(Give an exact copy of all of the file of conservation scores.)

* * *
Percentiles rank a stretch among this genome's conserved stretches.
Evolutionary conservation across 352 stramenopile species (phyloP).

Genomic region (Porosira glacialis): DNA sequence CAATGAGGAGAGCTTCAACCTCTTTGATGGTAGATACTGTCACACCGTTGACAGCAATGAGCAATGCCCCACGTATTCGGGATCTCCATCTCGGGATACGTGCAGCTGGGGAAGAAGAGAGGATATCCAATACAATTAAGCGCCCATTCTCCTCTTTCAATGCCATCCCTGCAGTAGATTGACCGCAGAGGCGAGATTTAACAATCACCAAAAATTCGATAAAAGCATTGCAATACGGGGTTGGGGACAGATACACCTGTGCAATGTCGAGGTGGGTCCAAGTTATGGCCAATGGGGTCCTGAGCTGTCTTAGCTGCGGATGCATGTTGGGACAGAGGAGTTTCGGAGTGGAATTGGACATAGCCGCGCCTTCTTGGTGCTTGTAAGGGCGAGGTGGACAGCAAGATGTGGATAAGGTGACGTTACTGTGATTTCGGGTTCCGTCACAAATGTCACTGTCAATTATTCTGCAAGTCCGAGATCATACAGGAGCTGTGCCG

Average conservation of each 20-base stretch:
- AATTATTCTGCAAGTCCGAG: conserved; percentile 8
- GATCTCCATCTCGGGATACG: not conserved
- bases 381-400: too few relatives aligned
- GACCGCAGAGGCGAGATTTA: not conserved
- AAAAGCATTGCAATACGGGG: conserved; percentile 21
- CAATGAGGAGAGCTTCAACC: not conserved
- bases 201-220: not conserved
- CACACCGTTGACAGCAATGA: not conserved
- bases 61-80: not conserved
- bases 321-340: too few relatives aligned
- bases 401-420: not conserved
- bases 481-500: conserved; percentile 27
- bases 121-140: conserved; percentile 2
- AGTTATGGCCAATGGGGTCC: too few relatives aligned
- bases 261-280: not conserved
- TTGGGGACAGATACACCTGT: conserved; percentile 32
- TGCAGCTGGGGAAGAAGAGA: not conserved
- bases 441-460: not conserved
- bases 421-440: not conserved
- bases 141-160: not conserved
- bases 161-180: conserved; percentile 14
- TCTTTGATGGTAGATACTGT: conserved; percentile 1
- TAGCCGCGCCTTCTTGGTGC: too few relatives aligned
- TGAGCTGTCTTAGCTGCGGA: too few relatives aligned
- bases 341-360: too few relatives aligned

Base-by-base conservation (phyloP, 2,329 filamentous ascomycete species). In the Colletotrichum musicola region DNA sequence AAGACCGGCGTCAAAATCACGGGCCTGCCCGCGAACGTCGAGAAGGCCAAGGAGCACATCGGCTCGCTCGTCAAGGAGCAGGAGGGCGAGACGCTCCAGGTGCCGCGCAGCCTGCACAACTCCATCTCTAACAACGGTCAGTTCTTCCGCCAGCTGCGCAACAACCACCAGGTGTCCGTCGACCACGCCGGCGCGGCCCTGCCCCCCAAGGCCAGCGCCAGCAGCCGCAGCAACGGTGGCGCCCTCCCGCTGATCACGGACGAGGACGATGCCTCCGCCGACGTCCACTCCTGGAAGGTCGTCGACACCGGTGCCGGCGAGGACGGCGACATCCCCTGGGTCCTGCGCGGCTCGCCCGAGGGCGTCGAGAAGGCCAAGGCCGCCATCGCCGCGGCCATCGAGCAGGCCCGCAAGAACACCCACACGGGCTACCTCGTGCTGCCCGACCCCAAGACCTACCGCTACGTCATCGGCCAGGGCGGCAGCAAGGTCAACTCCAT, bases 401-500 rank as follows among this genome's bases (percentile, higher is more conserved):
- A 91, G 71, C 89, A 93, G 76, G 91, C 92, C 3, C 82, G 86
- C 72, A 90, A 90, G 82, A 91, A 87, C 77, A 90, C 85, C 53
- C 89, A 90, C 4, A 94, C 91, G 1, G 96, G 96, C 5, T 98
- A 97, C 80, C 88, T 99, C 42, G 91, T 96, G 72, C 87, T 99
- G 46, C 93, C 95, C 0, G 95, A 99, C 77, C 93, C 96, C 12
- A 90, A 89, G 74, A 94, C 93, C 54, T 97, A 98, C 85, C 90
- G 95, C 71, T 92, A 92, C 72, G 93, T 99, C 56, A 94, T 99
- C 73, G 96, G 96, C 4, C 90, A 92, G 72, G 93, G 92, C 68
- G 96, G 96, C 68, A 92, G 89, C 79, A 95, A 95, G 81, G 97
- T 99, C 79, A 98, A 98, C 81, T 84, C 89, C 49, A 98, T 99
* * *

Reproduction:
Percentiles rank a stretch among this genome's conserved stretches.
Evolutionary conservation across 352 stramenopile species (phyloP).

Genomic region (Porosira glacialis): DNA sequence CAATGAGGAGAGCTTCAACCTCTTTGATGGTAGATACTGTCACACCGTTGACAGCAATGAGCAATGCCCCACGTATTCGGGATCTCCATCTCGGGATACGTGCAGCTGGGGAAGAAGAGAGGATATCCAATACAATTAAGCGCCCATTCTCCTCTTTCAATGCCATCCCTGCAGTAGATTGACCGCAGAGGCGAGATTTAACAATCACCAAAAATTCGATAAAAGCATTGCAATACGGGGTTGGGGACAGATACACCTGTGCAATGTCGAGGTGGGTCCAAGTTATGGCCAATGGGGTCCTGAGCTGTCTTAGCTGCGGATGCATGTTGGGACAGAGGAGTTTCGGAGTGGAATTGGACATAGCCGCGCCTTCTTGGTGCTTGTAAGGGCGAGGTGGACAGCAAGATGTGGATAAGGTGACGTTACTGTGATTTCGGGTTCCGTCACAAATGTCACTGTCAATTATTCTGCAAGTCCGAGATCATACAGGAGCTGTGCCG

Average conservation of each 20-base stretch:
- AATTATTCTGCAAGTCCGAG: conserved; percentile 8
- GATCTCCATCTCGGGATACG: not conserved
- bases 381-400: too few relatives aligned
- GACCGCAGAGGCGAGATTTA: not conserved
- AAAAGCATTGCAATACGGGG: conserved; percentile 21
- CAATGAGGAGAGCTTCAACC: not conserved
- bases 201-220: not conserved
- CACACCGTTGACAGCAATGA: not conserved
- bases 61-80: not conserved
- bases 321-340: too few relatives aligned
- bases 401-420: not conserved
- bases 481-500: conserved; percentile 27
- bases 121-140: conserved; percentile 2
- AGTTATGGCCAATGGGGTCC: too few relatives aligned
- bases 261-280: not conserved
- TTGGGGACAGATACACCTGT: conserved; percentile 32
- TGCAGCTGGGGAAGAAGAGA: not conserved
- bases 441-460: not conserved
- bases 421-440: not conserved
- bases 141-160: not conserved
- bases 161-180: conserved; percentile 14
- TCTTTGATGGTAGATACTGT: conserved; percentile 1
- TAGCCGCGCCTTCTTGGTGC: too few relatives aligned
- TGAGCTGTCTTAGCTGCGGA: too few relatives aligned
- bases 341-360: too few relatives aligned

Base-by-base conservation (phyloP, 2,329 filamentous ascomycete species). In the Colletotrichum musicola region DNA sequence AAGACCGGCGTCAAAATCACGGGCCTGCCCGCGAACGTCGAGAAGGCCAAGGAGCACATCGGCTCGCTCGTCAAGGAGCAGGAGGGCGAGACGCTCCAGGTGCCGCGCAGCCTGCACAACTCCATCTCTAACAACGGTCAGTTCTTCCGCCAGCTGCGCAACAACCACCAGGTGTCCGTCGACCACGCCGGCGCGGCCCTGCCCCCCAAGGCCAGCGCCAGCAGCCGCAGCAACGGTGGCGCCCTCCCGCTGATCACGGACGAGGACGATGCCTCCGCCGACGTCCACTCCTGGAAGGTCGTCGACACCGGTGCCGGCGAGGACGGCGACATCCCCTGGGTCCTGCGCGGCTCGCCCGAGGGCGTCGAGAAGGCCAAGGCCGCCATCGCCGCGGCCATCGAGCAGGCCCGCAAGAACACCCACACGGGCTACCTCGTGCTGCCCGACCCCAAGACCTACCGCTACGTCATCGGCCAGGGCGGCAGCAAGGTCAACTCCAT, bases 401-500 rank as follows among this genome's bases (percentile, higher is more conserved):
- A 91, G 71, C 89, A 93, G 76, G 91, C 92, C 3, C 82, G 86
- C 72, A 90, A 90, G 82, A 91, A 87, C 77, A 90, C 85, C 53
- C 89, A 90, C 4, A 94, C 91, G 1, G 96, G 96, C 5, T 98
- A 97, C 80, C 88, T 99, C 42, G 91, T 96, G 72, C 87, T 99
- G 46, C 93, C 95, C 0, G 95, A 99, C 77, C 93, C 96, C 12
- A 90, A 89, G 74, A 94, C 93, C 54, T 97, A 98, C 85, C 90
- G 95, C 71, T 92, A 92, C 72, G 93, T 99, C 56, A 94, T 99
- C 73, G 96, G 96, C 4, C 90, A 92, G 72, G 93, G 92, C 68
- G 96, G 96, C 68, A 92, G 89, C 79, A 95, A 95, G 81, G 97
- T 99, C 79, A 98, A 98, C 81, T 84, C 89, C 49, A 98, T 99